OKLAHOMA CITY — When Oklahoma looked to redesign its license plate five years ago, the iconic image of a young Apache warrior shooting an arrow skyward depicted in Allen Houser's "Sacred Rain Arrow" statue was a clear choice of a public that looked at more than 40 designs that featured Native American art, cowboy images and western and wildlife themes.
Tourism officials hailed the license plate as a traveling billboard for Oklahoma, and the image was deemed the best license plate in the nation in 2009 by the American License Plate Collectors Association.
But a Methodist minister claims the plate is an affront to his Christian beliefs, and a federal appeals court ruled last week that the minister's case can proceed.
"I think it's important to understand that whether it was a Native American symbol or a symbol of any other faith, the issue would be the same," said Keith Cressman, pastor at the St. Marks United Methodist Church in Bethany.
Cressman referred additional questions to his attorney, Nathan Kellum of the Memphis, Tenn.-based Center for Religious Expression.
Kellum said his client isn't asking the state to get rid of the roughly 2.9 million license plates on the road that feature the image, only that his client be given another option to place on his vehicle.
"He simply wants to avoid placing the tag with the objectionable image on his car," Kellum said. "Whether that is through an alternative plate without an additional cost, or just some method in which he would not have to be a mobile billboard for the state's message against his will."
Oklahoma Department of Corrections inmates manufacture license plates at a cost to the state of about $2 each, according to the Tax Commission.
Oklahoma has more than 200 specialty license plates featuring things like logos for schools and universities, wildlife, and even one featuring the phrase "In God We Trust," although each specialty plate requires an additional fee ranging from about $18 to $35 annually.
The "Sacred Rain Arrow" image that ultimately was chosen for Oklahoma's license plate five years ago is a likeness of the statue by noted American Indian sculptor Allan Houser, a Chiricahua Apache artist recognized as one of the foremost sculptors of the 20th Century. The statue, which was displayed at the Olympic Village during the 2002 Olympic Winter Games in Salt Lake City, features a warrior shooting the arrow skyward as part of a ritual involving a prayer for rain. The statue is now displayed outside the Gilcrease Museum in Tulsa.
"The piece isn't worshipping a rain god," said David Rettig, curator of collections for the Allan Houser estate in Santa Fe, N.M., who knew Houser for 20 years before the artist's death in 1994. "It is, in a sense, an offering of prayer to the God. The idea this piece is worshipping some pagan god is pretty foreign to what he believed.
"(The minister) is missing the point that it symbolizes Native American culture and history and I don't think it's making some kind of exclusive statement about religion or worship. It's puzzling somebody could take that interpretation."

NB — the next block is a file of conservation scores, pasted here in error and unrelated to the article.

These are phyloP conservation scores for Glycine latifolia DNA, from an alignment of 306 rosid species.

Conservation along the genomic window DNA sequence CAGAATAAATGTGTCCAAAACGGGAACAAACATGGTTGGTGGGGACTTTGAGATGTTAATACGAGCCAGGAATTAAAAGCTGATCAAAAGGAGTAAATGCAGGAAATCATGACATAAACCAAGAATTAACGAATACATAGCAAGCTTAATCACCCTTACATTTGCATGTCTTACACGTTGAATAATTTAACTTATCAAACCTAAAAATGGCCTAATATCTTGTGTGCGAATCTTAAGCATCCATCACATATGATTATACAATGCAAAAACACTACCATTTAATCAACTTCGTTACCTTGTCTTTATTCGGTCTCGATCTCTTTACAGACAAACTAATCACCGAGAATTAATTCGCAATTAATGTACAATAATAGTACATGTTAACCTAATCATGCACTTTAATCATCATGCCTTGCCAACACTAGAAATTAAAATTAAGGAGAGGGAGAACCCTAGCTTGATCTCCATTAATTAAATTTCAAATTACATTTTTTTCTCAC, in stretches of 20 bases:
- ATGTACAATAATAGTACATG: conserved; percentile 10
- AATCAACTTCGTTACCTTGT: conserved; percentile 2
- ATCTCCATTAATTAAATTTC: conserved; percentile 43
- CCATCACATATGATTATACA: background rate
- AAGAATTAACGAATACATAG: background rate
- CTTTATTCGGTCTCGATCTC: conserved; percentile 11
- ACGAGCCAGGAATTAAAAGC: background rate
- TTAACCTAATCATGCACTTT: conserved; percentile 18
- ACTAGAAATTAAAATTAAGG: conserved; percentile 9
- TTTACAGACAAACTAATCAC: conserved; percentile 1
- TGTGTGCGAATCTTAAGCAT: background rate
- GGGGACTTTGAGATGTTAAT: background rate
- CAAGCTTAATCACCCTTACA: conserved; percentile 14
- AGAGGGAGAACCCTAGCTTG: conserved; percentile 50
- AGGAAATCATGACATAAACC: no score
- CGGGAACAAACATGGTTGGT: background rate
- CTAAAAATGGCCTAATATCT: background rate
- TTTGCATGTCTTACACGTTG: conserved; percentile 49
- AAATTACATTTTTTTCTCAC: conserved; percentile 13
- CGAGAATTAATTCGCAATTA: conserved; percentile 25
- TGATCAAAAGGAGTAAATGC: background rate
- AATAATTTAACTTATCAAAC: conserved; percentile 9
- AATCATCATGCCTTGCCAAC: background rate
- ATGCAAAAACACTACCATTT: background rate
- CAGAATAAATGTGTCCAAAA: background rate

State Sen. Clark Jolley sponsored the bill to create a new license plate five years ago to replace Oklahoma's old tag that featured an Osage Nation shield that is also depicted on the state flag. Jolley also helped lead a panel to narrow the selection down to five finalists and said there wasn't any thought given to the religious significance of the design.
"I don't think any of us had any thought that this was some kind of great statement of religious significance," said Jolley, R-Edmond. "I'm not an expert on Native American religious heritage. I just thought of a guy shooting an arrow into a cloud so that rain would fall."
Charles Vargas, a member of the Chiricahua Apache Nation's governing board, said the tribe's ancestral lands ranged from what is now Arizona and New Mexico into the high plains of Oklahoma and that many tribe members are honored that the license plate features a Chiricahua Apache warrior.
"I think it's very powerful imaging, and it's used in a very positive manner," Vargas said. "If it's something the people want in that state, how could we deny that."
Billy James, a 29-year-old student at the University of Oklahoma, said he has always liked the design of the license plate.
"I definitely like keeping the Native American history on the license plate," said James, who is Catholic. "I think it's a good reminder of where we came from. I think it's a good representation of our state.
"I find the history of other people's beliefs in no way offensive to my own beliefs."
Cressman's attorney said his client's lawsuit is in no way a criticism of Native Americans or their rich history in Oklahoma.
"It's really the idea that he would have to communicate a religious belief that he doesn't hold," Kellum said.
When asked about the case, Oklahoma Attorney General Scott Pruitt, whose office represents the state, said only that attorneys on his staff were evaluating the decision.
"We're doing what we do in every case," Pruitt said. "We're evaluating and analyzing the case as the 10th Circuit sent it back."
The three-member panel of the Denver-based U.S. Court of Appeals for the 10th Circuit did not rule on the merits of the case, but in a 2-1 decision reversed the district court's order dismissing Cressman's complaint and sent the case back for further consideration.
Associated Press reporters Tim Talley in Oklahoma City and Justin Juozapavicius in Tulsa contributed to this report.